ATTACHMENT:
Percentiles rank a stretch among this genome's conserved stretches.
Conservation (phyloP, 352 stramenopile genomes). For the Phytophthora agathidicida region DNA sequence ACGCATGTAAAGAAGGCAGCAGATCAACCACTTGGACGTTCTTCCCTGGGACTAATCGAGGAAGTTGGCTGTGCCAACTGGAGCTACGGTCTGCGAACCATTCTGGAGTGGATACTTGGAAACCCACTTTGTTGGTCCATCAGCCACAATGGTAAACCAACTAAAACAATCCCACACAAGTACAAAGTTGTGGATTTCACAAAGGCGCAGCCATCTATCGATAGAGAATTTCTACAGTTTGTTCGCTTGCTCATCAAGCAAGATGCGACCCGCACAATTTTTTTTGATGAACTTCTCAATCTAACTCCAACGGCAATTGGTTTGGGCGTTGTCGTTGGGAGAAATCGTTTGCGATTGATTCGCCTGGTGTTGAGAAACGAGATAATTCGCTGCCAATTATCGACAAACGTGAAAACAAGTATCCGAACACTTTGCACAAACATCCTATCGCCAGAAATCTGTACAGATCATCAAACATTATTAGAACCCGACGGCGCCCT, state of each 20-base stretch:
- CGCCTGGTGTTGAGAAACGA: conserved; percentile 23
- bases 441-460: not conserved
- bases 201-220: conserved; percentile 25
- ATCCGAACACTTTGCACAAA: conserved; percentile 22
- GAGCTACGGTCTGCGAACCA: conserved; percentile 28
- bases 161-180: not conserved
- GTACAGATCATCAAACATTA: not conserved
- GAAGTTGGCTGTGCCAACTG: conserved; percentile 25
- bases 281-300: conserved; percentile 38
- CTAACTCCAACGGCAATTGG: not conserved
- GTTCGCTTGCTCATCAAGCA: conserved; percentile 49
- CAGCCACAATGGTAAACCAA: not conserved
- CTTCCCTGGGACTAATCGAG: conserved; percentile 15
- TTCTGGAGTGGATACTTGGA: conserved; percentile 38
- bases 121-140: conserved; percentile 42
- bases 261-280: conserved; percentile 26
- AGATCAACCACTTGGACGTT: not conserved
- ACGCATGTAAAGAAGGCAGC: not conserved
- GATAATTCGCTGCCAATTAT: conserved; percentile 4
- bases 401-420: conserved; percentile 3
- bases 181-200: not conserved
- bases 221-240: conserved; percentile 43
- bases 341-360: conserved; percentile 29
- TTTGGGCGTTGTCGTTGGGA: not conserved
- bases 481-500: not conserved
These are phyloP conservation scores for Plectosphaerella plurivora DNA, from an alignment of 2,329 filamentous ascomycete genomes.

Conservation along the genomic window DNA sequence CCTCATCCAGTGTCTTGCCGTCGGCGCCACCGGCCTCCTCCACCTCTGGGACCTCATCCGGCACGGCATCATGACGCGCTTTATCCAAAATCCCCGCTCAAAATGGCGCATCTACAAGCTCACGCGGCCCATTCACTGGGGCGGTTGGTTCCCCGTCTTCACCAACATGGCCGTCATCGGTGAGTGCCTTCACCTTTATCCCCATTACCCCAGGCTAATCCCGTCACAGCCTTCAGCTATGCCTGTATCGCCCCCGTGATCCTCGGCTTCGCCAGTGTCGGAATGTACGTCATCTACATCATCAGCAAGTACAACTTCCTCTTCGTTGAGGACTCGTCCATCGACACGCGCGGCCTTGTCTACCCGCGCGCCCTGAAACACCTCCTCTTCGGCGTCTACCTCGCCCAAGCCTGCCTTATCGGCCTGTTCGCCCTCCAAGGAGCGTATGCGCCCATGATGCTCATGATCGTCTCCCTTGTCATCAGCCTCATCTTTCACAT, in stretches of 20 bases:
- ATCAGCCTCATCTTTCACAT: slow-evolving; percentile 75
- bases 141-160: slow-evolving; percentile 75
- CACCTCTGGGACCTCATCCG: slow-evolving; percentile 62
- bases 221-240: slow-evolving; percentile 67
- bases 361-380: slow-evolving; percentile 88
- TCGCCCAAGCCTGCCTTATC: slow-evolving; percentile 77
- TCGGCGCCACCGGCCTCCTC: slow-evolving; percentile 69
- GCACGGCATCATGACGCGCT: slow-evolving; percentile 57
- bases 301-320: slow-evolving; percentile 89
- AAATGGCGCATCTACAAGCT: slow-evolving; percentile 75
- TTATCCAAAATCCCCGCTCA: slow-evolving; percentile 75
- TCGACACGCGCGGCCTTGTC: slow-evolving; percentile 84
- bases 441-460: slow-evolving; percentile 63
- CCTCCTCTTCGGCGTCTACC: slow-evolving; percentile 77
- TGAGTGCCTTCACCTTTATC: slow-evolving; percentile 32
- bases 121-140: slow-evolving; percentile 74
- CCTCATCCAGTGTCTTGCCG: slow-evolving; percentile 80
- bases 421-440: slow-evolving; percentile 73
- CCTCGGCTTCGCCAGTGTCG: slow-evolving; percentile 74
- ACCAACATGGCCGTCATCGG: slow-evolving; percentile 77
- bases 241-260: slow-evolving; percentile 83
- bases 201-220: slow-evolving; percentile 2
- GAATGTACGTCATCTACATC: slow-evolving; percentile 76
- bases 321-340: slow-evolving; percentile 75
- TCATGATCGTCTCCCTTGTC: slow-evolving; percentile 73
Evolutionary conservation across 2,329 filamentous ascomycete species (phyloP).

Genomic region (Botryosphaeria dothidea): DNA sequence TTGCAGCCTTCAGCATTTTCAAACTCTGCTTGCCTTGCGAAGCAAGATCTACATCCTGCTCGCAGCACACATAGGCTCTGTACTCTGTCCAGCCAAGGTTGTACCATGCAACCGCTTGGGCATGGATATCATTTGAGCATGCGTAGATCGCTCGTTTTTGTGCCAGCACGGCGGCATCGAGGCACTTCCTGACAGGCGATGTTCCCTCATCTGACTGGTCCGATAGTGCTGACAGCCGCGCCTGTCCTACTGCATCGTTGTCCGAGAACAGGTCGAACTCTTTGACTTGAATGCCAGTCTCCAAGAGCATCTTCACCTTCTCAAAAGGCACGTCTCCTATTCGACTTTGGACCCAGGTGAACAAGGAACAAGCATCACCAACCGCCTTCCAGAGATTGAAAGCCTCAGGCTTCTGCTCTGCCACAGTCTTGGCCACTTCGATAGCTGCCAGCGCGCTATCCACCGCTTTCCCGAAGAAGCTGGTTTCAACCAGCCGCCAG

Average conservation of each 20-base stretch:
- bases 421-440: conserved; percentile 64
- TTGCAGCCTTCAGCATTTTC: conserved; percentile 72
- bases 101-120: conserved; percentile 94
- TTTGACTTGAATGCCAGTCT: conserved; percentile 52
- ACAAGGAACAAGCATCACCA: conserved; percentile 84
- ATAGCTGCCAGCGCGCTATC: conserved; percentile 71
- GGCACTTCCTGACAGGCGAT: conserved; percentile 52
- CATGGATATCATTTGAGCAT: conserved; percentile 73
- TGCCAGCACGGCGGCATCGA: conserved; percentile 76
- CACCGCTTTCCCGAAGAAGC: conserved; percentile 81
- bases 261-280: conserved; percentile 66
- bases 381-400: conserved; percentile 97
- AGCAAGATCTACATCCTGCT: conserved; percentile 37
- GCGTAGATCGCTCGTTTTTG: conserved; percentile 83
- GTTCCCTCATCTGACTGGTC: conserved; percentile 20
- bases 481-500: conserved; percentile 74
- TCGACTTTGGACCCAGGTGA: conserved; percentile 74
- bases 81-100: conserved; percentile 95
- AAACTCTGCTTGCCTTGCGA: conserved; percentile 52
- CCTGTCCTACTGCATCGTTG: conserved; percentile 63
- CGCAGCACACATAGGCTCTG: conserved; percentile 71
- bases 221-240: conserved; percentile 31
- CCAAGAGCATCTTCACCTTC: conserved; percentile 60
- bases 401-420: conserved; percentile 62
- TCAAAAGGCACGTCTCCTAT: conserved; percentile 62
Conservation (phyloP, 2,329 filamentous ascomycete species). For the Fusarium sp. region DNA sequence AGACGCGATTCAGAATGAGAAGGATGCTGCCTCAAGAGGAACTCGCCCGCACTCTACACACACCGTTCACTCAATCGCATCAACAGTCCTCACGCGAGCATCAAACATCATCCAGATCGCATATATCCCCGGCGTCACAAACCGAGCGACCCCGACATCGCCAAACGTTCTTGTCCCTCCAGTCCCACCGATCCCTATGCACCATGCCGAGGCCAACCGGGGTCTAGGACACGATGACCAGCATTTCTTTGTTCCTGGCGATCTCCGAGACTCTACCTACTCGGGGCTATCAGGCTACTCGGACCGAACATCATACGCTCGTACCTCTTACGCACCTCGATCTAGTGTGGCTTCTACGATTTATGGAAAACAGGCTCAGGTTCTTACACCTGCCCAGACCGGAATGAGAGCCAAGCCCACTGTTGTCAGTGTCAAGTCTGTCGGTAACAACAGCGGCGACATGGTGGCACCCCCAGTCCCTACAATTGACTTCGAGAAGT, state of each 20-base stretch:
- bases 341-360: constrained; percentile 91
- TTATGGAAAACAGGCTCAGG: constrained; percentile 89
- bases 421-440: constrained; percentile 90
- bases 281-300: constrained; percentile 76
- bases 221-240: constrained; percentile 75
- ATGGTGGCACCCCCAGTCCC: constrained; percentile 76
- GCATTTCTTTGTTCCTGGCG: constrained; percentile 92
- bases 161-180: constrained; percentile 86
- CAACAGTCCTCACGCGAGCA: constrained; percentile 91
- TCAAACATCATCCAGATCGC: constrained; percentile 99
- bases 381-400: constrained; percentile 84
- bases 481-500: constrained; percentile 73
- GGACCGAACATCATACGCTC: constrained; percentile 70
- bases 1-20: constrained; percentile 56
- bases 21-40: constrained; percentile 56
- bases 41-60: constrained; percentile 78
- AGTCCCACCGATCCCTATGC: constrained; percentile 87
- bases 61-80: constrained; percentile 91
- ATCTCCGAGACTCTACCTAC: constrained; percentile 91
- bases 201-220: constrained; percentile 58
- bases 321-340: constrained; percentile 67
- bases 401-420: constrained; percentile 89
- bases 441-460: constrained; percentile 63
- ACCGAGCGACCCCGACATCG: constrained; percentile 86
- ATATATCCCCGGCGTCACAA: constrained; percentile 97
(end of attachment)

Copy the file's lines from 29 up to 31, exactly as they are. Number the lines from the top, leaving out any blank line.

Conservation along the genomic window DNA sequence CCTCATCCAGTGTCTTGCCGTCGGCGCCACCGGCCTCCTCCACCTCTGGGACCTCATCCGGCACGGCATCATGACGCGCTTTATCCAAAATCCCCGCTCAAAATGGCGCATCTACAAGCTCACGCGGCCCATTCACTGGGGCGGTTGGTTCCCCGTCTTCACCAACATGGCCGTCATCGGTGAGTGCCTTCACCTTTATCCCCATTACCCCAGGCTAATCCCGTCACAGCCTTCAGCTATGCCTGTATCGCCCCCGTGATCCTCGGCTTCGCCAGTGTCGGAATGTACGTCATCTACATCATCAGCAAGTACAACTTCCTCTTCGTTGAGGACTCGTCCATCGACACGCGCGGCCTTGTCTACCCGCGCGCCCTGAAACACCTCCTCTTCGGCGTCTACCTCGCCCAAGCCTGCCTTATCGGCCTGTTCGCCCTCCAAGGAGCGTATGCGCCCATGATGCTCATGATCGTCTCCCTTGTCATCAGCCTCATCTTTCACAT, in stretches of 20 bases:
- ATCAGCCTCATCTTTCACAT: slow-evolving; percentile 75
- bases 141-160: slow-evolving; percentile 75